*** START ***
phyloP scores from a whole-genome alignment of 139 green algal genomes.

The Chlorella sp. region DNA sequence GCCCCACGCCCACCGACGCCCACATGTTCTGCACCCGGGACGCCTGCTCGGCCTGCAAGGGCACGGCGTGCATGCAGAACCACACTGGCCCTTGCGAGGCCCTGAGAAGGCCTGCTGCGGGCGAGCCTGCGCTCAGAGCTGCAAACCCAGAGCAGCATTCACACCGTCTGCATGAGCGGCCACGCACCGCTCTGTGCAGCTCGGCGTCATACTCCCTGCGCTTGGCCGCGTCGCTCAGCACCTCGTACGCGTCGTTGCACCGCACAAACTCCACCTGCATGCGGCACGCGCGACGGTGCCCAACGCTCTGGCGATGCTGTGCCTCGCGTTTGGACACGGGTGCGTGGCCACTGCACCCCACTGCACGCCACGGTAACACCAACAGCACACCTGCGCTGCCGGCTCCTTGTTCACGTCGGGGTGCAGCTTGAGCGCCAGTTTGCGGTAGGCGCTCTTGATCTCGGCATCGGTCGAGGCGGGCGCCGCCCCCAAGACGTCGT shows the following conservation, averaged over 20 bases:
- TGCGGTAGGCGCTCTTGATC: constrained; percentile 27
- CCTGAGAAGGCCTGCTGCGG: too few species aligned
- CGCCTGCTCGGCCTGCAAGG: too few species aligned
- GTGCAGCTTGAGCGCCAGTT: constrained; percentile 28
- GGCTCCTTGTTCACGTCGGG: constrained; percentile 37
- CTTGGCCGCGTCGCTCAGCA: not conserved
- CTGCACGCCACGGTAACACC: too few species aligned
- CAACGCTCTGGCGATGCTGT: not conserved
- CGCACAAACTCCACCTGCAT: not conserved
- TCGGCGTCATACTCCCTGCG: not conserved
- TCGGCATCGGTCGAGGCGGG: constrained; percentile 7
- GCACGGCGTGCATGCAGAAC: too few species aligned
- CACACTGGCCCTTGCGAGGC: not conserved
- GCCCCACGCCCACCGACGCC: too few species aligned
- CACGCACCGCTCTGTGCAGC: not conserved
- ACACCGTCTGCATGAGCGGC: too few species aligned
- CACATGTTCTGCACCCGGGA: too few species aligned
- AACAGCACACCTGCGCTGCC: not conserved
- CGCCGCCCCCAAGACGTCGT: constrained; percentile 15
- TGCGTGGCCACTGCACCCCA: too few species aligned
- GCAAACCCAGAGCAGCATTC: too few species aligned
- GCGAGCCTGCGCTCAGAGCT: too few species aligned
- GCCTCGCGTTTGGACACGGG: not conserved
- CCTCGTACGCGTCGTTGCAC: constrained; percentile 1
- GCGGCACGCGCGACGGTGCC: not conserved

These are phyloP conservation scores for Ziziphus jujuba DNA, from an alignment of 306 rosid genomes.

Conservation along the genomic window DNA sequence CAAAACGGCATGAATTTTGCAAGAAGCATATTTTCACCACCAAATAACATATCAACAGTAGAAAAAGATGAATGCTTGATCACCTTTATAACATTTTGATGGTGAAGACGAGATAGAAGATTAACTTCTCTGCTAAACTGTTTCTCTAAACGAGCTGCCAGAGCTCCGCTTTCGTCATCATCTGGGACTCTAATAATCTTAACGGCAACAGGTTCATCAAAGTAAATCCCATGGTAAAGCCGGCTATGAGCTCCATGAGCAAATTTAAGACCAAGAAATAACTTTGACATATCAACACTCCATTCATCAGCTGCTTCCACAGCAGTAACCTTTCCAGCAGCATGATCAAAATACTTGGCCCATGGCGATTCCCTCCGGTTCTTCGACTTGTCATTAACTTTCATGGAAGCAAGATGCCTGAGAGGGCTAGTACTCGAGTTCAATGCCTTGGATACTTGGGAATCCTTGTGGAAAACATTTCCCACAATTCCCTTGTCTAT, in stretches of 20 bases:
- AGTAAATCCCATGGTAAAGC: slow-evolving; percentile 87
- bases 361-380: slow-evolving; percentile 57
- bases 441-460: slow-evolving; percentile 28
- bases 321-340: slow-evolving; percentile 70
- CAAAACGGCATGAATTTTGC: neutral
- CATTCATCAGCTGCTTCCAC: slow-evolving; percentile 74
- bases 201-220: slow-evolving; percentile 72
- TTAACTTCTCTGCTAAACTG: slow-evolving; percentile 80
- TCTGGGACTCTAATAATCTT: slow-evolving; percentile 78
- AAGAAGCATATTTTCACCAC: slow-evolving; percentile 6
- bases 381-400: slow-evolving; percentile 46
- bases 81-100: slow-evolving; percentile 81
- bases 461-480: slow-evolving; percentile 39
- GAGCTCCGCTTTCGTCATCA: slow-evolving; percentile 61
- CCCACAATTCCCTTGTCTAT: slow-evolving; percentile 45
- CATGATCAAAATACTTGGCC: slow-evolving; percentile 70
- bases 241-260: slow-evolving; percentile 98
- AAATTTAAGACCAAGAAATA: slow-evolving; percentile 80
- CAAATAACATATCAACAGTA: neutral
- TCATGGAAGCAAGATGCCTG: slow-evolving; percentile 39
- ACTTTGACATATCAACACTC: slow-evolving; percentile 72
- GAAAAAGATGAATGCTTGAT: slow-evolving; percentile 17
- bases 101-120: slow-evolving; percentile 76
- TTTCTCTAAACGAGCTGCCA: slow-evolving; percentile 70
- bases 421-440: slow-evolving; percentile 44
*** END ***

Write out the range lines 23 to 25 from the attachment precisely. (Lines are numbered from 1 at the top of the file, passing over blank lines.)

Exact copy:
- GCAAACCCAGAGCAGCATTC: too few species aligned
- GCGAGCCTGCGCTCAGAGCT: too few species aligned
- GCCTCGCGTTTGGACACGGG: not conserved